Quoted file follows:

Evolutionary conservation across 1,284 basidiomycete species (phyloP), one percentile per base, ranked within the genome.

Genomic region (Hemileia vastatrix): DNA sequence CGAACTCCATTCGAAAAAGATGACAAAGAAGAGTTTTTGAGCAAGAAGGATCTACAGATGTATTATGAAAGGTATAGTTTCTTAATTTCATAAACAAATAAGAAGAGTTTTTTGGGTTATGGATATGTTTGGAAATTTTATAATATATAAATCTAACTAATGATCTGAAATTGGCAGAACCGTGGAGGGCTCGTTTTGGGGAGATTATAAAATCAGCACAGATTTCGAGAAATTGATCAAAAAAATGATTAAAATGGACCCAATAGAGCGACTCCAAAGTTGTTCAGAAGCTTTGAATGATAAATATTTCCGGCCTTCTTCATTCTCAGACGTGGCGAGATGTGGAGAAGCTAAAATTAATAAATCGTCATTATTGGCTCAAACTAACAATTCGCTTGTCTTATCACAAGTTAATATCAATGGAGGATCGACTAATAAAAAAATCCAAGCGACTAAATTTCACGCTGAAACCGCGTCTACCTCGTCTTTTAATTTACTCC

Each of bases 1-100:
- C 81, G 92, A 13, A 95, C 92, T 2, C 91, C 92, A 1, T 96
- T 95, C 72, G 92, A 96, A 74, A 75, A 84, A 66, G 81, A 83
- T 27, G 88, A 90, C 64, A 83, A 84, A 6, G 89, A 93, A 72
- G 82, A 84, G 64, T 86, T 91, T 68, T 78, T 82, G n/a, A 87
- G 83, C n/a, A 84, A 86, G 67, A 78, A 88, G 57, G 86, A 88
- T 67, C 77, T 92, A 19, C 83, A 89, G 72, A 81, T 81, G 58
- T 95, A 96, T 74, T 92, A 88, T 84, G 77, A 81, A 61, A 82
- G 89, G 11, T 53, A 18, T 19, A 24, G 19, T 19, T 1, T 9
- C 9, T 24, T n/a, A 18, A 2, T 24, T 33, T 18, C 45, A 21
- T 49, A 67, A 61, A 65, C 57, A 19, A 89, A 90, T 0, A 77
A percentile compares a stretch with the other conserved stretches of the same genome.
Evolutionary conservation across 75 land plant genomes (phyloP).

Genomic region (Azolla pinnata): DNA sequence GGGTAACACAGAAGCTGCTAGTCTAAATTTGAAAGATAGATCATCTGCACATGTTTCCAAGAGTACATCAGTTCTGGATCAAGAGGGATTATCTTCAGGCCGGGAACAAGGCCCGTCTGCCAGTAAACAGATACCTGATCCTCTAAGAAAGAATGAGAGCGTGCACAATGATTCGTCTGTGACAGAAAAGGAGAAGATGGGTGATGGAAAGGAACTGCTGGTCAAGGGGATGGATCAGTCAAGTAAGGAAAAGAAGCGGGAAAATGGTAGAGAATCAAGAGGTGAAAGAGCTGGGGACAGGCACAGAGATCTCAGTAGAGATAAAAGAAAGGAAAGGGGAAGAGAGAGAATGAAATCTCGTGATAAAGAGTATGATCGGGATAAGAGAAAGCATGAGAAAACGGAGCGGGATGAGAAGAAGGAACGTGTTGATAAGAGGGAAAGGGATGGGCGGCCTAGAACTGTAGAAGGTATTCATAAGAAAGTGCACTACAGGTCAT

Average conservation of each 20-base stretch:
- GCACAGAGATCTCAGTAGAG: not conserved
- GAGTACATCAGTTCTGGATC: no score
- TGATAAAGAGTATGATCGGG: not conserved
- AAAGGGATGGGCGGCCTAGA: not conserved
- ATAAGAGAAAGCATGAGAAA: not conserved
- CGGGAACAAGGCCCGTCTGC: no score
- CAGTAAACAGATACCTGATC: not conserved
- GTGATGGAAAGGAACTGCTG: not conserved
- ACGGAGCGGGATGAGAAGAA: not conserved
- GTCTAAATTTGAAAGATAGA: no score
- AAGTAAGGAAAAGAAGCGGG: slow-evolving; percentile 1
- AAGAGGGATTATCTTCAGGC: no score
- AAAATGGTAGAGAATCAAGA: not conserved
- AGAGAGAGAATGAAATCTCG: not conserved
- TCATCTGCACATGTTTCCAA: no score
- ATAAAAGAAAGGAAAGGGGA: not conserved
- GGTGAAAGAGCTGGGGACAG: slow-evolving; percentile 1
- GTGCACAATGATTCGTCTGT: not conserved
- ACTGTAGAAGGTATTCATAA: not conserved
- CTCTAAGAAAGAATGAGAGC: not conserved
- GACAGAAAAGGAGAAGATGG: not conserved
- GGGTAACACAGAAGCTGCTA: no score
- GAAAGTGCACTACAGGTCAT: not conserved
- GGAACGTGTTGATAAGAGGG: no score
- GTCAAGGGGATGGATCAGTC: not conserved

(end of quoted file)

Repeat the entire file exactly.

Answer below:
Evolutionary conservation across 1,284 basidiomycete species (phyloP), one percentile per base, ranked within the genome.

Genomic region (Hemileia vastatrix): DNA sequence CGAACTCCATTCGAAAAAGATGACAAAGAAGAGTTTTTGAGCAAGAAGGATCTACAGATGTATTATGAAAGGTATAGTTTCTTAATTTCATAAACAAATAAGAAGAGTTTTTTGGGTTATGGATATGTTTGGAAATTTTATAATATATAAATCTAACTAATGATCTGAAATTGGCAGAACCGTGGAGGGCTCGTTTTGGGGAGATTATAAAATCAGCACAGATTTCGAGAAATTGATCAAAAAAATGATTAAAATGGACCCAATAGAGCGACTCCAAAGTTGTTCAGAAGCTTTGAATGATAAATATTTCCGGCCTTCTTCATTCTCAGACGTGGCGAGATGTGGAGAAGCTAAAATTAATAAATCGTCATTATTGGCTCAAACTAACAATTCGCTTGTCTTATCACAAGTTAATATCAATGGAGGATCGACTAATAAAAAAATCCAAGCGACTAAATTTCACGCTGAAACCGCGTCTACCTCGTCTTTTAATTTACTCC

Each of bases 1-100:
- C 81, G 92, A 13, A 95, C 92, T 2, C 91, C 92, A 1, T 96
- T 95, C 72, G 92, A 96, A 74, A 75, A 84, A 66, G 81, A 83
- T 27, G 88, A 90, C 64, A 83, A 84, A 6, G 89, A 93, A 72
- G 82, A 84, G 64, T 86, T 91, T 68, T 78, T 82, G n/a, A 87
- G 83, C n/a, A 84, A 86, G 67, A 78, A 88, G 57, G 86, A 88
- T 67, C 77, T 92, A 19, C 83, A 89, G 72, A 81, T 81, G 58
- T 95, A 96, T 74, T 92, A 88, T 84, G 77, A 81, A 61, A 82
- G 89, G 11, T 53, A 18, T 19, A 24, G 19, T 19, T 1, T 9
- C 9, T 24, T n/a, A 18, A 2, T 24, T 33, T 18, C 45, A 21
- T 49, A 67, A 61, A 65, C 57, A 19, A 89, A 90, T 0, A 77
A percentile compares a stretch with the other conserved stretches of the same genome.
Evolutionary conservation across 75 land plant genomes (phyloP).

Genomic region (Azolla pinnata): DNA sequence GGGTAACACAGAAGCTGCTAGTCTAAATTTGAAAGATAGATCATCTGCACATGTTTCCAAGAGTACATCAGTTCTGGATCAAGAGGGATTATCTTCAGGCCGGGAACAAGGCCCGTCTGCCAGTAAACAGATACCTGATCCTCTAAGAAAGAATGAGAGCGTGCACAATGATTCGTCTGTGACAGAAAAGGAGAAGATGGGTGATGGAAAGGAACTGCTGGTCAAGGGGATGGATCAGTCAAGTAAGGAAAAGAAGCGGGAAAATGGTAGAGAATCAAGAGGTGAAAGAGCTGGGGACAGGCACAGAGATCTCAGTAGAGATAAAAGAAAGGAAAGGGGAAGAGAGAGAATGAAATCTCGTGATAAAGAGTATGATCGGGATAAGAGAAAGCATGAGAAAACGGAGCGGGATGAGAAGAAGGAACGTGTTGATAAGAGGGAAAGGGATGGGCGGCCTAGAACTGTAGAAGGTATTCATAAGAAAGTGCACTACAGGTCAT

Average conservation of each 20-base stretch:
- GCACAGAGATCTCAGTAGAG: not conserved
- GAGTACATCAGTTCTGGATC: no score
- TGATAAAGAGTATGATCGGG: not conserved
- AAAGGGATGGGCGGCCTAGA: not conserved
- ATAAGAGAAAGCATGAGAAA: not conserved
- CGGGAACAAGGCCCGTCTGC: no score
- CAGTAAACAGATACCTGATC: not conserved
- GTGATGGAAAGGAACTGCTG: not conserved
- ACGGAGCGGGATGAGAAGAA: not conserved
- GTCTAAATTTGAAAGATAGA: no score
- AAGTAAGGAAAAGAAGCGGG: slow-evolving; percentile 1
- AAGAGGGATTATCTTCAGGC: no score
- AAAATGGTAGAGAATCAAGA: not conserved
- AGAGAGAGAATGAAATCTCG: not conserved
- TCATCTGCACATGTTTCCAA: no score
- ATAAAAGAAAGGAAAGGGGA: not conserved
- GGTGAAAGAGCTGGGGACAG: slow-evolving; percentile 1
- GTGCACAATGATTCGTCTGT: not conserved
- ACTGTAGAAGGTATTCATAA: not conserved
- CTCTAAGAAAGAATGAGAGC: not conserved
- GACAGAAAAGGAGAAGATGG: not conserved
- GGGTAACACAGAAGCTGCTA: no score
- GAAAGTGCACTACAGGTCAT: not conserved
- GGAACGTGTTGATAAGAGGG: no score
- GTCAAGGGGATGGATCAGTC: not conserved